Publication Date: Available Now from Bonnier/Manilla
The Cleaner is an excellent thriller (review to follow) so I was very happy to get to ask Elisabeth Herrmann some questions about the novel, some fascinating stuff here – thanks so much Elisabeth!
* Tell us a little about the background to “The Cleaner” – what inspired the story originally.
I worked for several years as a journalist in the newsroom. I saw a lot of crime scenes in those days. Once I attended a crimescene and there was blood everywhere- spread on the floors and walls, and the owner of the apartments were really scared to go up to their rooms. I asked the policeman in attendance who removes these traces? He told me about the specialists, the cleaners. I was curious to find out more and so started the reserach – and voila, the book came from that experience!
* The narrative that looks at the literal “Cleaning” aspect of Judith’s life is very intriguing and often shocking – it must take a particular type of personality to do that job and this is explored within Judith’s character. Was there a lot of research needed to make this authentic or did you already have background knowledge?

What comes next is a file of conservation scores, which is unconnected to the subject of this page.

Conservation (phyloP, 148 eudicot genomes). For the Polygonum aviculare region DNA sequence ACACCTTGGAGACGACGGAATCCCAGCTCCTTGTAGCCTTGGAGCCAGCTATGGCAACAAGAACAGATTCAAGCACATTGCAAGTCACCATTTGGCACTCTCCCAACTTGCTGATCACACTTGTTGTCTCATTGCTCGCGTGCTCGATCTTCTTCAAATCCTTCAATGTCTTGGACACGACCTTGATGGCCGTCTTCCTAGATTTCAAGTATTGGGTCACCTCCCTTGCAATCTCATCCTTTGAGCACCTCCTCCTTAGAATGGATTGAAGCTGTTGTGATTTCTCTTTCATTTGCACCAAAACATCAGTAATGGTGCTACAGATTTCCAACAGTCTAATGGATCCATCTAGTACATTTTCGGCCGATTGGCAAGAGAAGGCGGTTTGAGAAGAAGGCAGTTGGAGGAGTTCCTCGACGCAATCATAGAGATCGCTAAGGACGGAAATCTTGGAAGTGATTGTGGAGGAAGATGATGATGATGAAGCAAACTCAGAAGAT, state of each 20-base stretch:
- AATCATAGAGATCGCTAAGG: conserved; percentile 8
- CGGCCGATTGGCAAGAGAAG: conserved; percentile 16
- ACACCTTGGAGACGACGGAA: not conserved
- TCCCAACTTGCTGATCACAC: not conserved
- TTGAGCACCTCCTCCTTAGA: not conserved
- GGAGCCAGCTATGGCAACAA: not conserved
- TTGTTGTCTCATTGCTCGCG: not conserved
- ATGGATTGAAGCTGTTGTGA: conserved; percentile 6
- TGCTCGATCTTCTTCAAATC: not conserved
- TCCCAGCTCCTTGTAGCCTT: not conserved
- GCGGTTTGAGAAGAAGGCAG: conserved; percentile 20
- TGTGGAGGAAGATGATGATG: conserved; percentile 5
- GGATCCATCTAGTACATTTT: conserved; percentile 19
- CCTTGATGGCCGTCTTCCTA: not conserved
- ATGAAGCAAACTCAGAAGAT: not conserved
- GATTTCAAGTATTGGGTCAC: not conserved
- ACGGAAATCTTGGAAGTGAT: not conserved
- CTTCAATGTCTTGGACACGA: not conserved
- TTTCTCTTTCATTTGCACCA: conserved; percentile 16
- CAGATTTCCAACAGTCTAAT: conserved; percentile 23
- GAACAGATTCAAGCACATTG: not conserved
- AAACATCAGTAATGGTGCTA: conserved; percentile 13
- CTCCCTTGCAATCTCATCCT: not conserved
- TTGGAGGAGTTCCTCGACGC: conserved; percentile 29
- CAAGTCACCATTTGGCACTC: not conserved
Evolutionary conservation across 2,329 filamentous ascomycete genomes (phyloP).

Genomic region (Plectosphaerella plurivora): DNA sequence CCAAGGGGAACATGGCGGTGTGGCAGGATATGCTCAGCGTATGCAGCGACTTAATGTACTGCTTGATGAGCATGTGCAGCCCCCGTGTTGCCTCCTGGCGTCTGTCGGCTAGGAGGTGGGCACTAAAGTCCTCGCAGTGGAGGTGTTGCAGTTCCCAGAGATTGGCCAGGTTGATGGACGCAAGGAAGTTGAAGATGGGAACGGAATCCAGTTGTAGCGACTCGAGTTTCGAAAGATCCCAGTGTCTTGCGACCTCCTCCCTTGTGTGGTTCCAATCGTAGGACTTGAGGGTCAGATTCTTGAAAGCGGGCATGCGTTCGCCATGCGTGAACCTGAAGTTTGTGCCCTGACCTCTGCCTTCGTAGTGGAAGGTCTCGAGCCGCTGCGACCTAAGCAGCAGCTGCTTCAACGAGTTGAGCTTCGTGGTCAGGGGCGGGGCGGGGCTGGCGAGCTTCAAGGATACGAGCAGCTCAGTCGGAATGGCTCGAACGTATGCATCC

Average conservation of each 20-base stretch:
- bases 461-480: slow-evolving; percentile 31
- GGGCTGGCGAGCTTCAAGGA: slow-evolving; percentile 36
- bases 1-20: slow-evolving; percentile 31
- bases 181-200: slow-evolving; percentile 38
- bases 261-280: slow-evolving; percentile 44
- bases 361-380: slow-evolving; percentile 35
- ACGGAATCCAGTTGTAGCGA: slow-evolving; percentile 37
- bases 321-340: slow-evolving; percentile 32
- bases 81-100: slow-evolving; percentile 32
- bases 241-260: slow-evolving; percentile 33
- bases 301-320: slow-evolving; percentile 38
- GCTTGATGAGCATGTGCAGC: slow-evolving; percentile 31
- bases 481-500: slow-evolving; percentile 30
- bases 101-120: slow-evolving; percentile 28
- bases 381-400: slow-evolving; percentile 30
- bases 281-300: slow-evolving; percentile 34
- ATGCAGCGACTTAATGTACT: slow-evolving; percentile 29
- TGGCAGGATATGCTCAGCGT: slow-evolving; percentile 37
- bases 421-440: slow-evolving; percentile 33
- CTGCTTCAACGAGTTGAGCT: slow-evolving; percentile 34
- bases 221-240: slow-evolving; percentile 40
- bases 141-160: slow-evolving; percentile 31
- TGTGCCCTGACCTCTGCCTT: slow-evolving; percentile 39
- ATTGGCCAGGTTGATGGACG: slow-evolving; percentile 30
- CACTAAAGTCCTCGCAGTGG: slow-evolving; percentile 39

Yes, there really was a lot of research done. I agree, it does take a certain personality to do that job and huge part of Judith’s current situation can be explained by her background – without giving too much away I did research into young people and drug addiction and rehab facilities.
The man I based Dombrowsky on was an old school entrepreneur with a moving van who worked a lot with the Synanon organization (which was initially a drug rehabilitation program), so I used this when I was creating Judith – it allows her to find a path back into a kind of “normal life” by working for “Dombrowsky facility management”.
But why was she a victim? I had a lot of explanations, but beeing an orphan in the GDR-system was one of the best. It took a long time, talking to former kids who grew up in in orphan home, reading, reserching, travelling … Sassnitz is still spooky now! Our knowledge of this time is so full of gaps, it’s not enough. I didn‘t want to write a completley fictional story, it’s so important to me that it be “real” in some aspects.
* The political landscape in the novel is fascinating – how much of that theme within the plot is drawn from real life?
Everything. Really. Everything. The case of Judith did not happen, but it COULD have happened. I had help from a former secret service man and from a lot of other scientists. Many incredible stories began to come to light, beginning with the so called “Keitel-Villa” in Berlin Zehlendorf, where the CIA and BND worked under one roof. Which of course begs the question, why were the CIA manipulating the clear name list of the Rosenholz File, the story about transforming the stasi paper files into micro fiches etc. but I did not wanted to write a true story, it just helped to have this knowledge.
* Tell us a little about you – what type of novels do you enjoy reading, which author inspires you? What is your favourite way to spend a lazy Sunday?